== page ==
How much money do I need to retire?

Nate Crosby |

How much do I need to accumulate to retire safely?

Everyone’s retirement is different. The money I will need to successfully retire is different from you. People’s retirements differ greatly in location, travel, supplemental income, health, longevity, and dependent needs. Many retirees will be able to draw some sort of income through either Social Security, a pension, or a combination of both. For most of these retirees, that income will not be enough to fully fund retirement, as Social Security or pensions typically make up 40-60% of retirement income for most people, leaving us a gap to bridge. 

That gap between Social Security/pension and our income needs come from our retirement savings. A modern investment portfolio of 40 to 50% stock exposure that contains at least four (4) other asset classes in bonds, commodities, precious metals, and real estate, historically has demonstrated a high probability of supporting a 5% withdrawal for at least 3 decades. By using this rough withdrawal amount as a guide, you can estimate the total retirement assets you may need to accumulate to fill the gap in your retirement income.

Example: Jane is 60 years old and would like to retire by age 65, but she is not sure if she will be able to do it. Jane logged onto www.ssa.govclicked on “my social security,” and discovered her projected Social Security benefit at age 65 would be $24,000 per year. If the average retiree needs about 70% of their working salary to make retirement work, Jane anticipates she will need about $42,000 annually. Since Social Security will provide her with $24,000, this means Jane must be able to produce the additional $18,000 on her own to get to $42,000. Using a 5% withdrawal as a rough guide, this would mean that Jane would want to accumulate $375,000 to produce her $18,000 shortfall.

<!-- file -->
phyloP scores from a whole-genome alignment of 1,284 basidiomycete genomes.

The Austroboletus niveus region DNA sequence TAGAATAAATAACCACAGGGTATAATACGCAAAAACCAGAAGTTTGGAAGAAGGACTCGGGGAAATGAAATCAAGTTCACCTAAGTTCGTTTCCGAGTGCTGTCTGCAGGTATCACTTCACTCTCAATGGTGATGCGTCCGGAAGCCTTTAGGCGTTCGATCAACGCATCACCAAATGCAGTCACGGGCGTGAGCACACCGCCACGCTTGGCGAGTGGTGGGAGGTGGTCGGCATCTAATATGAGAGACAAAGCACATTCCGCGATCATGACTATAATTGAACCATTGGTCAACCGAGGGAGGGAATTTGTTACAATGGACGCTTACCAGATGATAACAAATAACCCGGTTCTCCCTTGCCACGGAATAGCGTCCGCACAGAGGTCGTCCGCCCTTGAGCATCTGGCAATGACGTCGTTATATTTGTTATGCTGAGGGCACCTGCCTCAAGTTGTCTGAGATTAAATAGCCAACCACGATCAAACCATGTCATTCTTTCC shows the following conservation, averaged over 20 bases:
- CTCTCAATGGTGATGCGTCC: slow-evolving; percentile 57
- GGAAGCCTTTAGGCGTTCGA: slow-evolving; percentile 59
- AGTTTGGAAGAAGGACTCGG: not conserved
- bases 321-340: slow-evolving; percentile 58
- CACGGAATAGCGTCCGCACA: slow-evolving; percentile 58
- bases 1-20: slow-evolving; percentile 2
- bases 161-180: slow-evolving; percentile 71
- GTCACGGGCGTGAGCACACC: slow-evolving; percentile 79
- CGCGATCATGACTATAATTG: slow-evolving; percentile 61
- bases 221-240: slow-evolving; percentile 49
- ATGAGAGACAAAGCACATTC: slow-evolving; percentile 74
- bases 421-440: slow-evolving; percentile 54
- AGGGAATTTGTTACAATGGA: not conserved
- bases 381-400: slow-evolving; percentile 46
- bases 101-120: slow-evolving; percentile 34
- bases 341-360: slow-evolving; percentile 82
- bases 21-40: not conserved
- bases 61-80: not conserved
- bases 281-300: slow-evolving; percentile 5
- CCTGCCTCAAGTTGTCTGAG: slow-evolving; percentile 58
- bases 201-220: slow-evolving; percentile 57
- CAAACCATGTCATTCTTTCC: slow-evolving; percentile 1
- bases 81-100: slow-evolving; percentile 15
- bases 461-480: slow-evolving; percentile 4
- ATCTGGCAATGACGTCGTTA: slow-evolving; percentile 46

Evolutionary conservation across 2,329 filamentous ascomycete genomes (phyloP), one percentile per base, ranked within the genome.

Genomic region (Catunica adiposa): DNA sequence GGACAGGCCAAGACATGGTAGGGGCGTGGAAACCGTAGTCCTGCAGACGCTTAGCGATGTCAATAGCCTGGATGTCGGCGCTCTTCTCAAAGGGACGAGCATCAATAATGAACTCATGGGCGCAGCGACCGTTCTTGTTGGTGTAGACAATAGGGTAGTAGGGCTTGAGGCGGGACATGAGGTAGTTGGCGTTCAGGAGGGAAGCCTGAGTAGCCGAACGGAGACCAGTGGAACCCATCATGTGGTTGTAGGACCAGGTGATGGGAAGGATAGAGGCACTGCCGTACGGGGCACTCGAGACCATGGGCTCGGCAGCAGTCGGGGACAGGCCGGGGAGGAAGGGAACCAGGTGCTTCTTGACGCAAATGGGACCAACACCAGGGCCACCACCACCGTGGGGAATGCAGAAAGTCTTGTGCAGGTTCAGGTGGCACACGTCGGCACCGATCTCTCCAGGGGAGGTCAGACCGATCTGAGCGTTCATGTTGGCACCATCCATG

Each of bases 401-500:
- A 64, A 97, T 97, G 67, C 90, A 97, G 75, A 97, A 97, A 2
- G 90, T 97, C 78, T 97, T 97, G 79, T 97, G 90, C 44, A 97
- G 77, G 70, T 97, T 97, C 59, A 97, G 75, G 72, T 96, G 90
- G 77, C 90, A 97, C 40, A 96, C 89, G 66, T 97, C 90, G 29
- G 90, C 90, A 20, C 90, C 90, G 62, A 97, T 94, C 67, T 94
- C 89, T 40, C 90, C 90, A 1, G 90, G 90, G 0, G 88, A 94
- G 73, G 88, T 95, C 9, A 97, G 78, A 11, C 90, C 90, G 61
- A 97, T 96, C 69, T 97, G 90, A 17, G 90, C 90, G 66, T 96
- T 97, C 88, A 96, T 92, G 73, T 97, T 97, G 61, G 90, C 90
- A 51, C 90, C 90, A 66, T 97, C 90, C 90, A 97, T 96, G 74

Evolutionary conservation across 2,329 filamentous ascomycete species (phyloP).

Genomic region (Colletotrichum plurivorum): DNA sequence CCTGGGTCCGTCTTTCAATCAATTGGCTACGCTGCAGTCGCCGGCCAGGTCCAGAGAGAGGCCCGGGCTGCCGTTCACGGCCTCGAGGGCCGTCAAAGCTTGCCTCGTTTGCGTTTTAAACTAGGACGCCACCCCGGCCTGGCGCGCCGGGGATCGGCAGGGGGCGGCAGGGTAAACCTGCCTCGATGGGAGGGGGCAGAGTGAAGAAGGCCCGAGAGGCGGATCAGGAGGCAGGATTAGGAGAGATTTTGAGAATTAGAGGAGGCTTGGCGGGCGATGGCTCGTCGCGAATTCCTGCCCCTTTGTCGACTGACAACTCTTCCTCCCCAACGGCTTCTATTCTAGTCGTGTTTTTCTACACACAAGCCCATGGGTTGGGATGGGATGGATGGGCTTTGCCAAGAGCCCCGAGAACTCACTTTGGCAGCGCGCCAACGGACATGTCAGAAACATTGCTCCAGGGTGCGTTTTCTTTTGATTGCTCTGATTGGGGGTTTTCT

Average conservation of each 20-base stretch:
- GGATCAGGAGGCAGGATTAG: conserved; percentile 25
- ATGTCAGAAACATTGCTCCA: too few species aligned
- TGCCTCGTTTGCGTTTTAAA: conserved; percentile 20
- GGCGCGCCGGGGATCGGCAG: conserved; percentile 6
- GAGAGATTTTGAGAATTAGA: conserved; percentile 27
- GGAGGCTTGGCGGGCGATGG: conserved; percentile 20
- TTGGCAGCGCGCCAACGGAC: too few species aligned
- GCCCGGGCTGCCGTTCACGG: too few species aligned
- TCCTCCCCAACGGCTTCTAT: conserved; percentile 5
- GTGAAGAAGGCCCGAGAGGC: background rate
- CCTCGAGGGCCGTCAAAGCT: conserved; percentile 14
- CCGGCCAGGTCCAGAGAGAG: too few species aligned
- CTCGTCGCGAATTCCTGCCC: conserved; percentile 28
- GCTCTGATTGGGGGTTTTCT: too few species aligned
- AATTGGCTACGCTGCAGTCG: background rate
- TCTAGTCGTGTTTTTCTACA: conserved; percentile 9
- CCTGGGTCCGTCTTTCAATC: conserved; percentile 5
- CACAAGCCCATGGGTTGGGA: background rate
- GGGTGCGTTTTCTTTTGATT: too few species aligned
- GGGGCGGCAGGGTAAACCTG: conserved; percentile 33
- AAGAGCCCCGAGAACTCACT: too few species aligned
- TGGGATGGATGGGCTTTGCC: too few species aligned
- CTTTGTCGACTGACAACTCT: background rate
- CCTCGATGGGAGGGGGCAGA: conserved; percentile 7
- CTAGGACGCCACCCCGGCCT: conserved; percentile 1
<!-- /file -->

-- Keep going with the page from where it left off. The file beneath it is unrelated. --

Keep in mind the further away you are from your projected retirement, the more you will want to account for inflation in your target retirement income. *Note back-tests use historical data only. 

Managing Risk in a Bear Market

Derek and I took a dive into different strategies for managing risk in an economic downturn. Bonds, which have been traditional hedges against stock loss are now more correlated than ever and have not proven to be adequate hedges against stock loss in recent years. It is our belief that manipulation of both stock and bond markets by the Federal Reserve has led to enhanced correlation between the two asset classes. As investors, we have an arsenal of tools to diversify our investments ranging from gold and commodities to engineered products. You can listen to the discussion here.

Not Your Keys, Not Your Coins by Derek Ballinger

It's an adage that has been uttered by many crypto enthusiasts, there are different layers of owning bitcoin and cryptocurrencies. Actual self-custody of crypto assets involves owning private keys that prove ownership to the wallet address you buy, sell, send, and receive crypto from. If you hold dollars in a bank, you don't technically own those dollars in the same way you own cash in your wallet. Cash in the bank is a liability of the bank, they owe that money back to you and in the meantime, they are lending it out many times over to generate a yield. In return you receive security, and you receive a tiny fraction of a yield, but you give up a tiny bit of that ownership. A bank is not a direct example because the funds in the bank are “owed” but they are also insured by the taxpayer so there is near zero risk of those funds not being there or you not having access to the funds when you need them. In the crypto world, there aren't these layers of protection on lending-based products, we have talked about Blockfi previously on the Dynamic Growth Podcast but have since advised people to take their coins off of exchanges and custodial platforms. A major development that is causing ripples throughout the crypto market is Celcius, a crypto platform that pays a yield to customers for holding their bitcoin on the platform. Celsius is a rather large exchange, and they recently suffered massive losses that have really put a dent in their ability to continue as a business. Their products require investors to lock up funds for a period of time, it is now coming into question if investors will be able to withdraw their money at all.